Most children are introduced to the experience of death when an elderly relative or pet dies. For singer-songwriter and guitarist Marshall Crenshaw, however, the first death he remembers was a national tragedy. Naturally inclined toward music since toddlerhood, he had become a Buddy Holly fan. So on February 3, 1959, when the 22-year-old Holly died in a plane crash, along with Ritchie Valens and J.P “The Big Bopper” Richardson, six-year-old Crenshaw was devastated.

“I remember clearly how I felt, and it was a real shock, my very first experience with death,” he says. “It was the first time anybody I cared about died, so it was a helluva rude awakening. For a six-year-old, the notion that someone was gone and would never exist again blew my mind.”

Fans around the world have just marked the 50th anniversary of “The Day the Music Died.” It has special significance for Crenshaw, who played Buddy Holly in the movie “La Bamba,” and whose songwriting was clearly influenced by Holly’s concise and melodious little gems. Crenshaw fans can listen for those influences when the singer-songwriter gives a concert at the Record Collector in Bordentown on Saturday, February 7. This intimate performance space has hosted a series of concerts recently featuring some other famous names — Pete Best, the first drummer with the Beatles; Graham Parker; and Peter Tork of the Monkees, to name a few.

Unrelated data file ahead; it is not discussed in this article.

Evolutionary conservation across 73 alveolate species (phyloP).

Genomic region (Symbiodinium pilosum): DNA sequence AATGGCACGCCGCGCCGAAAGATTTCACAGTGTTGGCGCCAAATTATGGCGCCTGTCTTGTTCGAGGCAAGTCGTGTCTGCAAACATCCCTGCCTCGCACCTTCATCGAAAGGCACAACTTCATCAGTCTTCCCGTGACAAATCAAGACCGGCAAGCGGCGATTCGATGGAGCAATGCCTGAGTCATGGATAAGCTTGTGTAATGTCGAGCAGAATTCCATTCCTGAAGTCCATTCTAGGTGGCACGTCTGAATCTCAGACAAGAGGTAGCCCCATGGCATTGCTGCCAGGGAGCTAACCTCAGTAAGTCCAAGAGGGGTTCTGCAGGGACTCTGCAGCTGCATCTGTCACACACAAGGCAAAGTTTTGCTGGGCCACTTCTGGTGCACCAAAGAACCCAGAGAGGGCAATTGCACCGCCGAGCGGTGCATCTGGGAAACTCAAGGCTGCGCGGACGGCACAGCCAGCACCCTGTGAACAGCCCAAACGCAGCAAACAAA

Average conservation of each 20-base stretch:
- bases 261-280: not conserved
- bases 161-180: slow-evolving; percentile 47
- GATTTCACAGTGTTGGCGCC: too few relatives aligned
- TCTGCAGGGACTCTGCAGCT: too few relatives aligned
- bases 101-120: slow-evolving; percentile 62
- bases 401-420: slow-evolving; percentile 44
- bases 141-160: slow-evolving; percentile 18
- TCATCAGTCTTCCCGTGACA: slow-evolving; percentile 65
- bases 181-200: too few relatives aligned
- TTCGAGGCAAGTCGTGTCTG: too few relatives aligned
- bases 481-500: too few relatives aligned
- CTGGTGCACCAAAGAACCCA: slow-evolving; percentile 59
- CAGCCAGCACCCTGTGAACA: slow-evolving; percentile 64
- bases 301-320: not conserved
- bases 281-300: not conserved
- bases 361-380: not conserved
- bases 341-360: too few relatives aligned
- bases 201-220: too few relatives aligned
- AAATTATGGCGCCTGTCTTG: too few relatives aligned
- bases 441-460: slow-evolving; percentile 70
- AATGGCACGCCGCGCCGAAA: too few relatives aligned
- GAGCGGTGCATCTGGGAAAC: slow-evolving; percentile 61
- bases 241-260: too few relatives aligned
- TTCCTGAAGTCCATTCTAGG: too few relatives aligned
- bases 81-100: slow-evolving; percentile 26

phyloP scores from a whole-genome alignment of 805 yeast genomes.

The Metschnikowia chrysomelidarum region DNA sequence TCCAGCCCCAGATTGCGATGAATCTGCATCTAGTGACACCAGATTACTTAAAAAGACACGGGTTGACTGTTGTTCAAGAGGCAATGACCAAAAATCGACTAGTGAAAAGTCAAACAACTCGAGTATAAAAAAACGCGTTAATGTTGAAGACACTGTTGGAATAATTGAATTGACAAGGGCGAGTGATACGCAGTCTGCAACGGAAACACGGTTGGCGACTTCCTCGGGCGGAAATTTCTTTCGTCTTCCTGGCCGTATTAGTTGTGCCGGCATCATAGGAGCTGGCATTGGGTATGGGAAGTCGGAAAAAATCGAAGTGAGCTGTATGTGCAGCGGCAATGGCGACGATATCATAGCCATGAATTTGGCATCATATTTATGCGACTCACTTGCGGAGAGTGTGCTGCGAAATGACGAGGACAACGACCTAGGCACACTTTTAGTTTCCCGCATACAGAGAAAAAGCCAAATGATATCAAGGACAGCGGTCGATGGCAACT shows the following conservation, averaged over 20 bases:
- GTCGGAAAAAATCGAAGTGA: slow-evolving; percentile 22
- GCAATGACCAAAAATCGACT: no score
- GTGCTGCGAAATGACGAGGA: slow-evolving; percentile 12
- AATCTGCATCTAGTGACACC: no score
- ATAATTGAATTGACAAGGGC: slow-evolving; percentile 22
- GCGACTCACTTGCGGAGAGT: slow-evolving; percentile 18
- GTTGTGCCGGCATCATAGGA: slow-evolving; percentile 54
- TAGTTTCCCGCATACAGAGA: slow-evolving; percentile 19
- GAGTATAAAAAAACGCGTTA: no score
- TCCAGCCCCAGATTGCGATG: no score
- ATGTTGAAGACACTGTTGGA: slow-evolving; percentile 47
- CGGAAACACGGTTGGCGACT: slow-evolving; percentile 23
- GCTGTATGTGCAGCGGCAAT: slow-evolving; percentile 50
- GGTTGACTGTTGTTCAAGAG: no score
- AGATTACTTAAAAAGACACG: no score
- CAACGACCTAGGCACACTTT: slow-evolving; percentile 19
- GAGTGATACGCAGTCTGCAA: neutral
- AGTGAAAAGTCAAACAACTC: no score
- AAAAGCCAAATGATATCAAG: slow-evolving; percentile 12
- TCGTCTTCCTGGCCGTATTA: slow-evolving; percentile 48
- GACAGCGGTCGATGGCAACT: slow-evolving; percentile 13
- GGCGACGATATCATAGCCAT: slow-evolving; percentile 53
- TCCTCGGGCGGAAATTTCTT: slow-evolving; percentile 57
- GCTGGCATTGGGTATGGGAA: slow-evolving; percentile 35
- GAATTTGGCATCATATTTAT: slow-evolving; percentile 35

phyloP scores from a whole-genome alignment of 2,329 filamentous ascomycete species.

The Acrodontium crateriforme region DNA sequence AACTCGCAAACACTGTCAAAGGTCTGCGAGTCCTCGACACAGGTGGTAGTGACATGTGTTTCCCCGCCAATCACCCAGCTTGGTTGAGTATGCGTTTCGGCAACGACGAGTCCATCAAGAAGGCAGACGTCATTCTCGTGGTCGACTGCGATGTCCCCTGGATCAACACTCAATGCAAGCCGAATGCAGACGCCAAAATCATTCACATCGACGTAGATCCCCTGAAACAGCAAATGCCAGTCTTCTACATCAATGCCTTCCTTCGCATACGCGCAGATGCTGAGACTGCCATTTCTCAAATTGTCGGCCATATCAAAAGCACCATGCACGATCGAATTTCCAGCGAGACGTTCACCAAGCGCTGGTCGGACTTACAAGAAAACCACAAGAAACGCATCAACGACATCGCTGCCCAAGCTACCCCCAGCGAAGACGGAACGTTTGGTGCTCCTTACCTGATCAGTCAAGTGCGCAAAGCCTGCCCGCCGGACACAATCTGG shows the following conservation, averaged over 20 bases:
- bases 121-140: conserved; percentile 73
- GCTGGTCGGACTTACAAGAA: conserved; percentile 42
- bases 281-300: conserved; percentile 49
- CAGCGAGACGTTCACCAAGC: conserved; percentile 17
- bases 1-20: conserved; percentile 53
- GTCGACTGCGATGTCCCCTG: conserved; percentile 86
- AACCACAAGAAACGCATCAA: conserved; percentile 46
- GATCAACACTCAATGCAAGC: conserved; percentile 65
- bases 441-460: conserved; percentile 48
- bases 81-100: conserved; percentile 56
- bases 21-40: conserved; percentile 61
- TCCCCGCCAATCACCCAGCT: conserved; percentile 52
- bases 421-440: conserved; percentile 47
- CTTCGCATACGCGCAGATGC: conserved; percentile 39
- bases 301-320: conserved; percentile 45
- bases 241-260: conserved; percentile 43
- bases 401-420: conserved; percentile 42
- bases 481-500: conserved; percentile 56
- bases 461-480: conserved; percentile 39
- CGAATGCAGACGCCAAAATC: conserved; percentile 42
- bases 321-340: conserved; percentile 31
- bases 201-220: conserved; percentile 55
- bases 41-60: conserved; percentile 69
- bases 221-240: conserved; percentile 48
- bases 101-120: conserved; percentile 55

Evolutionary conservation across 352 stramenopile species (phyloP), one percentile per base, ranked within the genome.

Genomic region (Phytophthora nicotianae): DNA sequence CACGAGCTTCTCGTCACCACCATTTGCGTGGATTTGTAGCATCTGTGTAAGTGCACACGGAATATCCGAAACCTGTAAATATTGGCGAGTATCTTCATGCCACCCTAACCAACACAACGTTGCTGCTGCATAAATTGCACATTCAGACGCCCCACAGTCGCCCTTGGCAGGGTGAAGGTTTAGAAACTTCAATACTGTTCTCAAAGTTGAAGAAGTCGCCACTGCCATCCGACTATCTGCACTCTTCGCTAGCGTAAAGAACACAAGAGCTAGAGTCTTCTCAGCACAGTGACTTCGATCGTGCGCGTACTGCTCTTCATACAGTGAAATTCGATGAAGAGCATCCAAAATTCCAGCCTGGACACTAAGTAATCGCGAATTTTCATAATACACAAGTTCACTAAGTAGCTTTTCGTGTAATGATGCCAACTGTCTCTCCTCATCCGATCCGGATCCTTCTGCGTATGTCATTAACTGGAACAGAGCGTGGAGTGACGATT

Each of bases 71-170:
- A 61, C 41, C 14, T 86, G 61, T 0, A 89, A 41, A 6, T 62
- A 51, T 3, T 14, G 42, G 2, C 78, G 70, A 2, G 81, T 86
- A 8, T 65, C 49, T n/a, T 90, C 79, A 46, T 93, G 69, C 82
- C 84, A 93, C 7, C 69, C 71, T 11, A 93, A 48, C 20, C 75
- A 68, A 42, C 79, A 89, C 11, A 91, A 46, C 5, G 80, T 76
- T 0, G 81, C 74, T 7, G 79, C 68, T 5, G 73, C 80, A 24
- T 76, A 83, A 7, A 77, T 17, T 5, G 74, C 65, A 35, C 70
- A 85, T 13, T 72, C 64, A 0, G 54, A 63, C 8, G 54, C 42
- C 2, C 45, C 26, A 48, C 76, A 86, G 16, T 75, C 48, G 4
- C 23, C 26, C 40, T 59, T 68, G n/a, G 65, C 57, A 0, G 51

Catch Crenshaw while you can in Bordentown, because the very next night he’ll be in Los Angeles at the Grammy Award ceremonies. He’s been nominated as a co-writer for Best Song Written for Motion Picture, Television or Other Visual Media for the title track to “Walk Hard — the Dewey Cox Story,” the 2007 film starring John C. Reilly (who also helped craft the song).

At his February 7 appearance Crenshaw will introduce new songs from an album he plans to release in the early summer, his first in more than five years. His last was “What’s in the Bag?” (2003). “I’ve been making an album and by the time I play Bordentown, I will have finished it,” he says in a phone interview from his home in Duchess County, New York. “I have drummer Jim Keltner, one of my musical heroes (on the recording), and the engineer and co-producer is Jerry Boys. I have a batch of great new songs and I’m super fired up about it. We have a great record in the pipeline. It’s way past time for me.”

Born in Detroit in November, 1953, and raised in its suburbs, Crenshaw remembers watching a TV dance show, something like the Motor City version of Bandstand, shortly after Holly’s plane crash. “My parents were worried that I would be upset and tried to keep me from finding out, but I found out anyway and I was very sad. I remember that whole show was about Buddy Holly,” he says. “The kids on the show were crying.”